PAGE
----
THE British publisher Dedalus Books has issued an anthology of Slovak literature named The Dedalus Book of Slovak Literature. A selection of short stories and excerpts from works spanning from the end of the 19th century through the present, was compiled by writer and linguist Peter Karpinský.
In the introduction to the anthology he offers readers a brief excursion into the history of Slovak literature, before moving on to present 12 Slovak males and one female writers of prose. The first author introduced is Martin Kukučín (1860 – 1928), a renowned figure of Slovak literary realism and a master of depicting period life in a Slovak village, with the short story Tinker´s Christmas.
Kukučín is followed by two other classics of Slovak literature. Jozef Cíger Hronský (1896 – 1960), in his story Gajdoš’s War Horse, describes a soldier’s return at the end of World War I. Then Milo Urban’s (1904 – 1982) novella Old Age touches on existentialism.
Writer Gejza Vámoš (1901 – 1956) could be called a rebel of Slovak literature between the wars. Originally a doctor, Vámoš was often criticised by his peers for breaking the composition of a novel; but now he seems like the first representative of Slovak post-modern literature. In his novella Edita´s Eye, he brilliantly and unconventionally handles a tragedy in his own family.
Next, the extract from Dominik Tatarka’s (1913 – 1989) novella Wicker Chairs introduces a romantic story into the anthology as well as youthful eagerness and idealism. This all plays out in Paris shortly before the outbreak of World War II.
The works of Vincent Šikula (1936 – 2001), in which music and musical composition play a crucial role, are represented in the book by his novella With Rozárka. Very gently, the novella paints the image of a relationship between two siblings, Ondrej and his feeble-minded sister Rozárka, who is dependent on his help. Next to come is the work of Rudolf Sloboda (1938 – 1995) A Collection of Material. Sloboda’s works are known for their painful sincerity.
From the works of Ján Johanides (1934 – 2008), a writer-existentialist, his novella Indecisive was chosen. This text comes from the author’s prose debut appearing in 1963 and is marked by much experimentation.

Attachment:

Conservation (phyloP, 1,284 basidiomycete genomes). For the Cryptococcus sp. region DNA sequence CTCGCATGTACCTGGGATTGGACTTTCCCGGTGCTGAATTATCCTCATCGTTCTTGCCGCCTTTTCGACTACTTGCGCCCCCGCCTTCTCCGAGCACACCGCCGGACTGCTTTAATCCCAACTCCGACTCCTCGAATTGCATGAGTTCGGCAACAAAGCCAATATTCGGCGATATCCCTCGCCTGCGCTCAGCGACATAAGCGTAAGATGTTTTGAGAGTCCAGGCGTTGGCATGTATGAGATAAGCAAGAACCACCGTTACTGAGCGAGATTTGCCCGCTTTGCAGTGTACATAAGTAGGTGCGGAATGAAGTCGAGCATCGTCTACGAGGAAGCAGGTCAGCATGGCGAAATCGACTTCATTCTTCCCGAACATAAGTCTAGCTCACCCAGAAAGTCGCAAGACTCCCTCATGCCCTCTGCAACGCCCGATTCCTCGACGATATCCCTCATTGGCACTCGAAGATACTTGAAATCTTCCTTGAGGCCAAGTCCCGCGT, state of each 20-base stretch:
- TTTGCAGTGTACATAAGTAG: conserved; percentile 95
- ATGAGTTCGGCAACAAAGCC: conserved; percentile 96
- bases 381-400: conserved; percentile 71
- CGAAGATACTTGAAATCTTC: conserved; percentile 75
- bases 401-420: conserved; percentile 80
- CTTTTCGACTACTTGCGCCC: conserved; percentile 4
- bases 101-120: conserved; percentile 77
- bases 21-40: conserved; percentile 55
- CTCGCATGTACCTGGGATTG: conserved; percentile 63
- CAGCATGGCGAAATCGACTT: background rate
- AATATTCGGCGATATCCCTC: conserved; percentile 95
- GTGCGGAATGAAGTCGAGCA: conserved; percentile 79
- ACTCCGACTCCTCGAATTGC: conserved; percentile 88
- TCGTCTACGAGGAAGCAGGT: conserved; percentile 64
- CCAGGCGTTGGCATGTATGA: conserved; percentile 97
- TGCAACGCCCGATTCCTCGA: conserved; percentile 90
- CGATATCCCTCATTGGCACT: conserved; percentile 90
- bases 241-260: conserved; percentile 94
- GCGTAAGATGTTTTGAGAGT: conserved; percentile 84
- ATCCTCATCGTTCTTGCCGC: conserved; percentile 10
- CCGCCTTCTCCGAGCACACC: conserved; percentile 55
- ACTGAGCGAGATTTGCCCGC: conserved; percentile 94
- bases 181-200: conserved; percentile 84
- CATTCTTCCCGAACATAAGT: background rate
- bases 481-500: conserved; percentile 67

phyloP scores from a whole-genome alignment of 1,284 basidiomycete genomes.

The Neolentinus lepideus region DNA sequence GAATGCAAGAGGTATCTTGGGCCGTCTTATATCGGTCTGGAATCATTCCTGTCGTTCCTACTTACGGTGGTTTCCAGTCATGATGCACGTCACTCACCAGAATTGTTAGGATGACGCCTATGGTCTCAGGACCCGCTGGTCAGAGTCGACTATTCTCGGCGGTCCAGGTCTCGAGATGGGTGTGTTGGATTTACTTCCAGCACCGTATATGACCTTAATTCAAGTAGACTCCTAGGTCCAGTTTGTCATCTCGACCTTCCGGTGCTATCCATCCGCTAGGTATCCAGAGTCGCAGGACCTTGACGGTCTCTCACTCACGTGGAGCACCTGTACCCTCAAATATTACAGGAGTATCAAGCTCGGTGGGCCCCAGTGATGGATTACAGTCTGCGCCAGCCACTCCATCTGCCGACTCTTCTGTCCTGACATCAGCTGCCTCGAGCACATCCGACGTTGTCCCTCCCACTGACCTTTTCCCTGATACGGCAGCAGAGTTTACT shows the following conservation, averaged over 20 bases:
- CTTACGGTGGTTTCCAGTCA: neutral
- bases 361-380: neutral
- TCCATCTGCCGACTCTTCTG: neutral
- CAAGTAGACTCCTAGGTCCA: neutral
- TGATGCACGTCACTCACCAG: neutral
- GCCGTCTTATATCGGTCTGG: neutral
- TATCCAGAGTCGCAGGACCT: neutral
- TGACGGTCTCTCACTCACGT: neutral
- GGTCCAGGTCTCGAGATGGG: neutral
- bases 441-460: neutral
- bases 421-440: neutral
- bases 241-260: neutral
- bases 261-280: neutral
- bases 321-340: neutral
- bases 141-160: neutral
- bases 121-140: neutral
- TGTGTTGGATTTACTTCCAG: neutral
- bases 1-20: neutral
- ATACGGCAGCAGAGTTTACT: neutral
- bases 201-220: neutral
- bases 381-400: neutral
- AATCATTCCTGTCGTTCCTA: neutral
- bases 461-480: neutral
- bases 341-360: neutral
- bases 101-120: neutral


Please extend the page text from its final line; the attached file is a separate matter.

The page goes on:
Pavel Vilikovský (1941), the greatest Slovak literary post-modernist, is featured with his short story Escalation of Feeling. Meanwhile, Dušan Mitana’s (1946) writing is marked by wit, the absurd connection of a banal story or experience with thrills, hyperbole, secrets and dreams. Readers can find this out for themselves with his short story Breeze and the Others.
The title of the most prominent magical realist in Slovak literature goes to Václav Pankovčín (1968 – 1999). The vast work of this author, who died young, is represented in the selection of the text A Little Side Story about Bean Soup.
The writer who goes by the pen name Balla (1967) could be considered a Slovak Kafka. His story Pregnancy is part of the anthology.
The strong generation of young contemporary Slovak women writers is represented by Monika Kompaníková (1979) with her story Escape, which addresses human efforts to escape the stereotypes of everyday reality.
The initiator of putting together the anthology The Dedalus Book of Slovak Literature was the Centre for Information on Literature, which had approached several publishers.
Established in 1983, Dedalus Books publisher specialises mainly in publishing European fiction, focusing on genre literature. When selecting its titles, it is oriented mainly on less traditional stories which mix the bizarre, distorted reality, surrealism or even grotesqueness, and are primarily meant for demanding readers. The publishing house also brings contemporary English authors, translations of contemporary and classical European writers, as well as anthologies. It distributes its books throughout the United Kingdom and also in the United States.
By Eva Tomkuliaková & Barbora Németh
27. Nov 2015 at 12:53